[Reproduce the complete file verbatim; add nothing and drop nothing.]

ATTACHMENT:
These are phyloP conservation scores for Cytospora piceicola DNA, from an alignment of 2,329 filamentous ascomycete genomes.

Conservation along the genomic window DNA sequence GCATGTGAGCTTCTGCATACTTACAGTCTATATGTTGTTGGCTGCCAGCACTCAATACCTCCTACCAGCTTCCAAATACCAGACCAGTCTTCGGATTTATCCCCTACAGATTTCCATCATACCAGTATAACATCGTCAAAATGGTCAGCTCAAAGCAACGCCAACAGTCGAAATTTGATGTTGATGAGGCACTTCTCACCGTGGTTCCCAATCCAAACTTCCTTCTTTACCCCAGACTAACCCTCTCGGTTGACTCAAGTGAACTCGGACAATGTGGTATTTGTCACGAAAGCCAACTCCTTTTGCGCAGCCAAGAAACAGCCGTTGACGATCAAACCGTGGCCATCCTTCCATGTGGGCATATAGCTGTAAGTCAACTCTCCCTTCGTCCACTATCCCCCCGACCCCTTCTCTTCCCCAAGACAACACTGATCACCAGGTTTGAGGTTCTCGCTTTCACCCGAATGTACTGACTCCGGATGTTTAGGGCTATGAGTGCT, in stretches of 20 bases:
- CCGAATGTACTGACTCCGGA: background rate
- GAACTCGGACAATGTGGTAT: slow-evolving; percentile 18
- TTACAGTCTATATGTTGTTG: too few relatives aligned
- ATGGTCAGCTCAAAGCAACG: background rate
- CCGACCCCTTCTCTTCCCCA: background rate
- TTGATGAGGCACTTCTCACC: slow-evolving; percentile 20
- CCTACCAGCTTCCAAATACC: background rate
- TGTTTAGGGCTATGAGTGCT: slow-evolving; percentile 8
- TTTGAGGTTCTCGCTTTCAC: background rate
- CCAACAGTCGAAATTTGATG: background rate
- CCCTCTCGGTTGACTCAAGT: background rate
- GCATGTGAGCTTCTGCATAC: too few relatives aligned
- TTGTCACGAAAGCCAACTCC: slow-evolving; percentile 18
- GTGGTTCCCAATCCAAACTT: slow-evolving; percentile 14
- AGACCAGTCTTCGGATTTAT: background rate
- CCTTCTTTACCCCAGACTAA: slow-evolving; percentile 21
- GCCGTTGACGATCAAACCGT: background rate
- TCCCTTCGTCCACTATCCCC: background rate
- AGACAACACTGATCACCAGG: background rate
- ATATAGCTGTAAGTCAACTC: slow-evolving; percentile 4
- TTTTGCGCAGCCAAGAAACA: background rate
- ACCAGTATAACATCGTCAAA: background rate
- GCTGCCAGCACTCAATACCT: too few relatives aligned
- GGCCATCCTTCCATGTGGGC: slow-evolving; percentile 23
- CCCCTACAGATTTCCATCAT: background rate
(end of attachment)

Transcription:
These are phyloP conservation scores for Cytospora piceicola DNA, from an alignment of 2,329 filamentous ascomycete genomes.

Conservation along the genomic window DNA sequence GCATGTGAGCTTCTGCATACTTACAGTCTATATGTTGTTGGCTGCCAGCACTCAATACCTCCTACCAGCTTCCAAATACCAGACCAGTCTTCGGATTTATCCCCTACAGATTTCCATCATACCAGTATAACATCGTCAAAATGGTCAGCTCAAAGCAACGCCAACAGTCGAAATTTGATGTTGATGAGGCACTTCTCACCGTGGTTCCCAATCCAAACTTCCTTCTTTACCCCAGACTAACCCTCTCGGTTGACTCAAGTGAACTCGGACAATGTGGTATTTGTCACGAAAGCCAACTCCTTTTGCGCAGCCAAGAAACAGCCGTTGACGATCAAACCGTGGCCATCCTTCCATGTGGGCATATAGCTGTAAGTCAACTCTCCCTTCGTCCACTATCCCCCCGACCCCTTCTCTTCCCCAAGACAACACTGATCACCAGGTTTGAGGTTCTCGCTTTCACCCGAATGTACTGACTCCGGATGTTTAGGGCTATGAGTGCT, in stretches of 20 bases:
- CCGAATGTACTGACTCCGGA: background rate
- GAACTCGGACAATGTGGTAT: slow-evolving; percentile 18
- TTACAGTCTATATGTTGTTG: too few relatives aligned
- ATGGTCAGCTCAAAGCAACG: background rate
- CCGACCCCTTCTCTTCCCCA: background rate
- TTGATGAGGCACTTCTCACC: slow-evolving; percentile 20
- CCTACCAGCTTCCAAATACC: background rate
- TGTTTAGGGCTATGAGTGCT: slow-evolving; percentile 8
- TTTGAGGTTCTCGCTTTCAC: background rate
- CCAACAGTCGAAATTTGATG: background rate
- CCCTCTCGGTTGACTCAAGT: background rate
- GCATGTGAGCTTCTGCATAC: too few relatives aligned
- TTGTCACGAAAGCCAACTCC: slow-evolving; percentile 18
- GTGGTTCCCAATCCAAACTT: slow-evolving; percentile 14
- AGACCAGTCTTCGGATTTAT: background rate
- CCTTCTTTACCCCAGACTAA: slow-evolving; percentile 21
- GCCGTTGACGATCAAACCGT: background rate
- TCCCTTCGTCCACTATCCCC: background rate
- AGACAACACTGATCACCAGG: background rate
- ATATAGCTGTAAGTCAACTC: slow-evolving; percentile 4
- TTTTGCGCAGCCAAGAAACA: background rate
- ACCAGTATAACATCGTCAAA: background rate
- GCTGCCAGCACTCAATACCT: too few relatives aligned
- GGCCATCCTTCCATGTGGGC: slow-evolving; percentile 23
- CCCCTACAGATTTCCATCAT: background rate